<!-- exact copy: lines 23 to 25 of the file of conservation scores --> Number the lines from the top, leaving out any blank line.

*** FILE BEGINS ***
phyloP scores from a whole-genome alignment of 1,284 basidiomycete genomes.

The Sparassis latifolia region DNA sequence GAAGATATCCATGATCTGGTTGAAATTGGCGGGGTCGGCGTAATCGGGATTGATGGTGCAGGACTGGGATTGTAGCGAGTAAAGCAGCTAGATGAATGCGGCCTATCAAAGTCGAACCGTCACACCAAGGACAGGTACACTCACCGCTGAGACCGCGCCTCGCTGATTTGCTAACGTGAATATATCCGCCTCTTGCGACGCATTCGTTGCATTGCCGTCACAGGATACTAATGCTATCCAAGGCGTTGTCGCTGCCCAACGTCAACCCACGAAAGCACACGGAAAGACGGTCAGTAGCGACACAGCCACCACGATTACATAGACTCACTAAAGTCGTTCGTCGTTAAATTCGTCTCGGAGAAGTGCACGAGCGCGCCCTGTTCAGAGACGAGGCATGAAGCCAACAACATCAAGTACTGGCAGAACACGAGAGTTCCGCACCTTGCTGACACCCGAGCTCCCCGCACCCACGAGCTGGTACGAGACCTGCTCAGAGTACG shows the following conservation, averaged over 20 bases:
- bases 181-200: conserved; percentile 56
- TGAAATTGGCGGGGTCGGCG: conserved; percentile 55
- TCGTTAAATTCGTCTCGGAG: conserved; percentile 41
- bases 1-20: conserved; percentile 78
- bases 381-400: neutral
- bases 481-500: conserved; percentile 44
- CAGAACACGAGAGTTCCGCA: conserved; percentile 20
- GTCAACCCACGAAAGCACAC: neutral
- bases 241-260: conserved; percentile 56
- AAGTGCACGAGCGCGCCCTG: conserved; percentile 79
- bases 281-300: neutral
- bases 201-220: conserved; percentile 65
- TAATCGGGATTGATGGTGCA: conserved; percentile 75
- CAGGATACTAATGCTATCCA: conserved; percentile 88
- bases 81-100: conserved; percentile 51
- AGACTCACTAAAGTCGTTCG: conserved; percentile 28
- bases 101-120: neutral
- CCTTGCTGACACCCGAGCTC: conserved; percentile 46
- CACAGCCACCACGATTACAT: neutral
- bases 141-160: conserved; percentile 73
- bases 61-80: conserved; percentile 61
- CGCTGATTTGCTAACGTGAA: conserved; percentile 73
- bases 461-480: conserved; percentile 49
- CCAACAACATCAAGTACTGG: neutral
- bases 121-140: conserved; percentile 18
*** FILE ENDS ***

- bases 61-80: conserved; percentile 61
- CGCTGATTTGCTAACGTGAA: conserved; percentile 73
- bases 461-480: conserved; percentile 49